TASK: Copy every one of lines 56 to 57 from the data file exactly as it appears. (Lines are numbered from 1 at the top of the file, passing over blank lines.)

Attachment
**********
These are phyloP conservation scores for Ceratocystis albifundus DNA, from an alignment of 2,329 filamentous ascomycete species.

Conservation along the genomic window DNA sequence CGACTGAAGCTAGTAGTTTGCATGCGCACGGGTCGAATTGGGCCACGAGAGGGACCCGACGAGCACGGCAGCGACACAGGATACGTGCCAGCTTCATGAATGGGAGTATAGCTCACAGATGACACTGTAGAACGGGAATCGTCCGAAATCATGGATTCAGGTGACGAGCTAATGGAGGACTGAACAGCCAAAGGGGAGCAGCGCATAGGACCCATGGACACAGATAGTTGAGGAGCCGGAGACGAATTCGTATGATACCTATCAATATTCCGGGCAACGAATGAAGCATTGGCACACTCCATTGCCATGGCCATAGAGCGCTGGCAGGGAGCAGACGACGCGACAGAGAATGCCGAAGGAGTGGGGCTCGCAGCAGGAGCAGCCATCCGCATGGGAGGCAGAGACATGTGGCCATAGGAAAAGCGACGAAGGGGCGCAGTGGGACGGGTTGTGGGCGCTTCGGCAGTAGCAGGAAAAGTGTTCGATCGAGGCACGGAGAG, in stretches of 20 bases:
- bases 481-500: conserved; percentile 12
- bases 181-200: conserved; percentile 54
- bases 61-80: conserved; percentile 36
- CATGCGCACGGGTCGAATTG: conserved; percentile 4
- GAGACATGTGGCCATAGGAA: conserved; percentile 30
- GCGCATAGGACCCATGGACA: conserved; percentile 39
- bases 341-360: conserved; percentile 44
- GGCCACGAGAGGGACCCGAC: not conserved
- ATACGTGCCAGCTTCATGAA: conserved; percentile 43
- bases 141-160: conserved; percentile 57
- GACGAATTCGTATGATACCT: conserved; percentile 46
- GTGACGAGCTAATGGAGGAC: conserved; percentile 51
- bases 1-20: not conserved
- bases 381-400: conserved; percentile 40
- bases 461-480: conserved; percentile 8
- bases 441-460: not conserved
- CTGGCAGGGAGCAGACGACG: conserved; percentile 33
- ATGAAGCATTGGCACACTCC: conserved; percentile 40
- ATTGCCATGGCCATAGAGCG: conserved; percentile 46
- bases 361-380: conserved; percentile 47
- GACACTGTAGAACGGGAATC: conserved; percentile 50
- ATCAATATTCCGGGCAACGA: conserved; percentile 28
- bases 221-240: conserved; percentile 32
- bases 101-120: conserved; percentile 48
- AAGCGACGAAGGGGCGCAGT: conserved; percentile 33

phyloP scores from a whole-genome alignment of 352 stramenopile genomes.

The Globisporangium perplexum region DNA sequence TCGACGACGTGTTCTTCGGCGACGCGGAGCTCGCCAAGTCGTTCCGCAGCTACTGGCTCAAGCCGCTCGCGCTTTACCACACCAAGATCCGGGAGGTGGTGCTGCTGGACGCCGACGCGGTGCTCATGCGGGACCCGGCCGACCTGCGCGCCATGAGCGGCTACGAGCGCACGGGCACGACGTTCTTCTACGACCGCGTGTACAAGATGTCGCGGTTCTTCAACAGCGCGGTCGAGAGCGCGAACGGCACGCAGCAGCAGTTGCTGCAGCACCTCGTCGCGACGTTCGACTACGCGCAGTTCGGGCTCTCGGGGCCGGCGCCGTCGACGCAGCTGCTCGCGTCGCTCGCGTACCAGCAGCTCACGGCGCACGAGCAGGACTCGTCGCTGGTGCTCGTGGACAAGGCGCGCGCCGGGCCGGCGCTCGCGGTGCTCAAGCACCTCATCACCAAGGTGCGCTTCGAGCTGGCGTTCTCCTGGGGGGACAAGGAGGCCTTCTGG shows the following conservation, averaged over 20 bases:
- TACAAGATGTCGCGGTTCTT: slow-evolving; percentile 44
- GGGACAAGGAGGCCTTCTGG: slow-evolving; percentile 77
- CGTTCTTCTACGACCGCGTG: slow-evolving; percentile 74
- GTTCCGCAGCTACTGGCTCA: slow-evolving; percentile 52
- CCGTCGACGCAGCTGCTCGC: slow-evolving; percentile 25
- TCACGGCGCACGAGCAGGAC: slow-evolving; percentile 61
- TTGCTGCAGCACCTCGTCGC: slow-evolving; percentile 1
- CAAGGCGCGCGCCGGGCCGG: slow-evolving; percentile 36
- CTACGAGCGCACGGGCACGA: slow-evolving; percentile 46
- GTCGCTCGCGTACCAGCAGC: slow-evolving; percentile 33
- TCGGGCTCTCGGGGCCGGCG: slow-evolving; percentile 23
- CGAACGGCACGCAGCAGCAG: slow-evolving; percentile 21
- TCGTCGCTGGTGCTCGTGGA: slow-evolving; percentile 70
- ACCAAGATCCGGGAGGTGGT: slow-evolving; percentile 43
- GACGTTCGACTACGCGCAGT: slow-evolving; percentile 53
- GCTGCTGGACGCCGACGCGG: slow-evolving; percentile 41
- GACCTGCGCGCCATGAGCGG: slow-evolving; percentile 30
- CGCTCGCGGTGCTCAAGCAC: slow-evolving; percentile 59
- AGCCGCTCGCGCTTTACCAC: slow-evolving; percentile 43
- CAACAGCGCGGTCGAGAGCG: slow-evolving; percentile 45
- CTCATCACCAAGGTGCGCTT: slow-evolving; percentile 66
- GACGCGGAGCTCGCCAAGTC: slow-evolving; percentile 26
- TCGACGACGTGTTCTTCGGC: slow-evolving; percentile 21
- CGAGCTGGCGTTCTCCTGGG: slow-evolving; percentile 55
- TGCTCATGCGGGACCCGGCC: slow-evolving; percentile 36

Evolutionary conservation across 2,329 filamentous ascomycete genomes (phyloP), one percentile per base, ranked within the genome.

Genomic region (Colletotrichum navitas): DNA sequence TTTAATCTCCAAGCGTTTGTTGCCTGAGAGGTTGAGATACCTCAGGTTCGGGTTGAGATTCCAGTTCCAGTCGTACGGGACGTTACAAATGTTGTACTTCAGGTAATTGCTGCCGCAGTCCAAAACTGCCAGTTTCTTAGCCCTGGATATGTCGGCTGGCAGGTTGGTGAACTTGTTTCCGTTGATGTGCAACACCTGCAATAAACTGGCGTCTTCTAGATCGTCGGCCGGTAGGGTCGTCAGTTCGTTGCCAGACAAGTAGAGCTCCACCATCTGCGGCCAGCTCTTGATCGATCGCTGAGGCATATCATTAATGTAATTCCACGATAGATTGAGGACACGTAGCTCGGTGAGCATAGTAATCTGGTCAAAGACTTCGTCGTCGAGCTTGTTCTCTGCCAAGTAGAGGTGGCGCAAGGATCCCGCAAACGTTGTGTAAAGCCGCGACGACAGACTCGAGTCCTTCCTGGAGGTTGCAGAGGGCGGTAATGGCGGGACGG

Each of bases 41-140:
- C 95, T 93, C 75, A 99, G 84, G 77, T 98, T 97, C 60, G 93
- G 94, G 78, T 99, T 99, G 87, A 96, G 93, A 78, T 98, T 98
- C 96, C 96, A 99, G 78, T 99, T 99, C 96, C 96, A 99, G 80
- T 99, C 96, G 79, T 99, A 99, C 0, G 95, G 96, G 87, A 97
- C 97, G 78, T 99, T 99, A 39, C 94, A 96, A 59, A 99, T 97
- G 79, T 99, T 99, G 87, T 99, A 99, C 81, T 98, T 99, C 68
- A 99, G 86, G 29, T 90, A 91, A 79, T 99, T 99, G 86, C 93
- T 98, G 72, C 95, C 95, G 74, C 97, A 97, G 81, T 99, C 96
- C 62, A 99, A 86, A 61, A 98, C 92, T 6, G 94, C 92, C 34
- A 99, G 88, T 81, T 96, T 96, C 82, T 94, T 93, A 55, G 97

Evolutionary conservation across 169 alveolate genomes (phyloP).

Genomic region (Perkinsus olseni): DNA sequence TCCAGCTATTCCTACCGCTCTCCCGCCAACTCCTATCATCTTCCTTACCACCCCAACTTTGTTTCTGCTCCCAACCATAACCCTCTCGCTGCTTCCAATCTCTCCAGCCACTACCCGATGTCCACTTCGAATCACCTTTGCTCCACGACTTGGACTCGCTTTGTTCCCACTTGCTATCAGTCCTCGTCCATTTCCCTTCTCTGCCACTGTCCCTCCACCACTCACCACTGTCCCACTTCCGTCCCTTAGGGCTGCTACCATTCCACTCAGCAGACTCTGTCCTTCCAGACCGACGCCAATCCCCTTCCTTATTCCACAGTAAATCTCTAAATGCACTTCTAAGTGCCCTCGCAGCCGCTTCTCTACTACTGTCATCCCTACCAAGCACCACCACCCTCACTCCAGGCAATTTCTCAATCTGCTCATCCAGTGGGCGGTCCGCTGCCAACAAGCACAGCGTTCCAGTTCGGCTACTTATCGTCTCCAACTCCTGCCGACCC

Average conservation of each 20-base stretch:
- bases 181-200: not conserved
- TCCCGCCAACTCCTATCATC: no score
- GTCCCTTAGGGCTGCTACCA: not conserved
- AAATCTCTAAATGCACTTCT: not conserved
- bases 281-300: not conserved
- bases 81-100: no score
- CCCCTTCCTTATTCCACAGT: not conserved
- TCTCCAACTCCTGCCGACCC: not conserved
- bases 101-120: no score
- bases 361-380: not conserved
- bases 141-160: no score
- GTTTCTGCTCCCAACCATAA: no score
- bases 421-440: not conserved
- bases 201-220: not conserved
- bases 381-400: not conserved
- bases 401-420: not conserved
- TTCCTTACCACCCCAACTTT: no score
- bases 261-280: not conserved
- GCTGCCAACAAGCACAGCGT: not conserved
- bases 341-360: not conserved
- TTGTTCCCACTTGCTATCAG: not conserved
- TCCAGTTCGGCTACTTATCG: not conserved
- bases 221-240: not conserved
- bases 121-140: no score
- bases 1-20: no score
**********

Genomic region (Colletotrichum navitas): DNA sequence TTTAATCTCCAAGCGTTTGTTGCCTGAGAGGTTGAGATACCTCAGGTTCGGGTTGAGATTCCAGTTCCAGTCGTACGGGACGTTACAAATGTTGTACTTCAGGTAATTGCTGCCGCAGTCCAAAACTGCCAGTTTCTTAGCCCTGGATATGTCGGCTGGCAGGTTGGTGAACTTGTTTCCGTTGATGTGCAACACCTGCAATAAACTGGCGTCTTCTAGATCGTCGGCCGGTAGGGTCGTCAGTTCGTTGCCAGACAAGTAGAGCTCCACCATCTGCGGCCAGCTCTTGATCGATCGCTGAGGCATATCATTAATGTAATTCCACGATAGATTGAGGACACGTAGCTCGGTGAGCATAGTAATCTGGTCAAAGACTTCGTCGTCGAGCTTGTTCTCTGCCAAGTAGAGGTGGCGCAAGGATCCCGCAAACGTTGTGTAAAGCCGCGACGACAGACTCGAGTCCTTCCTGGAGGTTGCAGAGGGCGGTAATGGCGGGACGG

Each of bases 41-140: